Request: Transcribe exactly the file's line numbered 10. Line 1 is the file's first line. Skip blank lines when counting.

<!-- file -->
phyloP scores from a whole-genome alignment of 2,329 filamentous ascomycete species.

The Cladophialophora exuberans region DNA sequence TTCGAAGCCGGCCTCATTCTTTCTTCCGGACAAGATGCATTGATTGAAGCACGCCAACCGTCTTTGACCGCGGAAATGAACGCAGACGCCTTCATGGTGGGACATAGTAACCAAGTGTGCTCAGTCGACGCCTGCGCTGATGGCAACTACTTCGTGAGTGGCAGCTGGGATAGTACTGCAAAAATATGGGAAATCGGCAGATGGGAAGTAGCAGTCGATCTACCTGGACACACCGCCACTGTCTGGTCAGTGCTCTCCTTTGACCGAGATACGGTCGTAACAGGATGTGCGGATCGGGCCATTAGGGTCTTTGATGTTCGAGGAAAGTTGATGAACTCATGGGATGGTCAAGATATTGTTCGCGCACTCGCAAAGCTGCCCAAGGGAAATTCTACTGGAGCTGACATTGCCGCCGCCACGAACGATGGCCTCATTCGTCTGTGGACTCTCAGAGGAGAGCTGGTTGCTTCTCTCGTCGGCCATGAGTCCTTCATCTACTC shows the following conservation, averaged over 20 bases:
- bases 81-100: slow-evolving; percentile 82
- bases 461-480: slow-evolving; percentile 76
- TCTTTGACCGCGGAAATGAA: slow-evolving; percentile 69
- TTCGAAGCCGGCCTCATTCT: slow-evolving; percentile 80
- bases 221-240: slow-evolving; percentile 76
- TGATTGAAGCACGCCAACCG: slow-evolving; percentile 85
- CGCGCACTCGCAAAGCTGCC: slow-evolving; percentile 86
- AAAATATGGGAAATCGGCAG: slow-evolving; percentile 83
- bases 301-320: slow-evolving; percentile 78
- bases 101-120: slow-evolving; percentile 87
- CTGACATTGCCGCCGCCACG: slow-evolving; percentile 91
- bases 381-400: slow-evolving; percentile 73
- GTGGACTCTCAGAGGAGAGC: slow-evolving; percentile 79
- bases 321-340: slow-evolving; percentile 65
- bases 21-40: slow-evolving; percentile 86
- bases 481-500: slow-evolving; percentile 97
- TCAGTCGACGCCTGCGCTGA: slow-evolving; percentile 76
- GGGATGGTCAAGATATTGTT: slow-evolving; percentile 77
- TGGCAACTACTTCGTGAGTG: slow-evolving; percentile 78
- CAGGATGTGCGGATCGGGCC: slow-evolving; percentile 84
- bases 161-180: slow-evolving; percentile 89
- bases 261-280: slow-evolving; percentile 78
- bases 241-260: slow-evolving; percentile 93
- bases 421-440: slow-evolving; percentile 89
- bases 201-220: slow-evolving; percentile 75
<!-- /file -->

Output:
- AAAATATGGGAAATCGGCAG: slow-evolving; percentile 83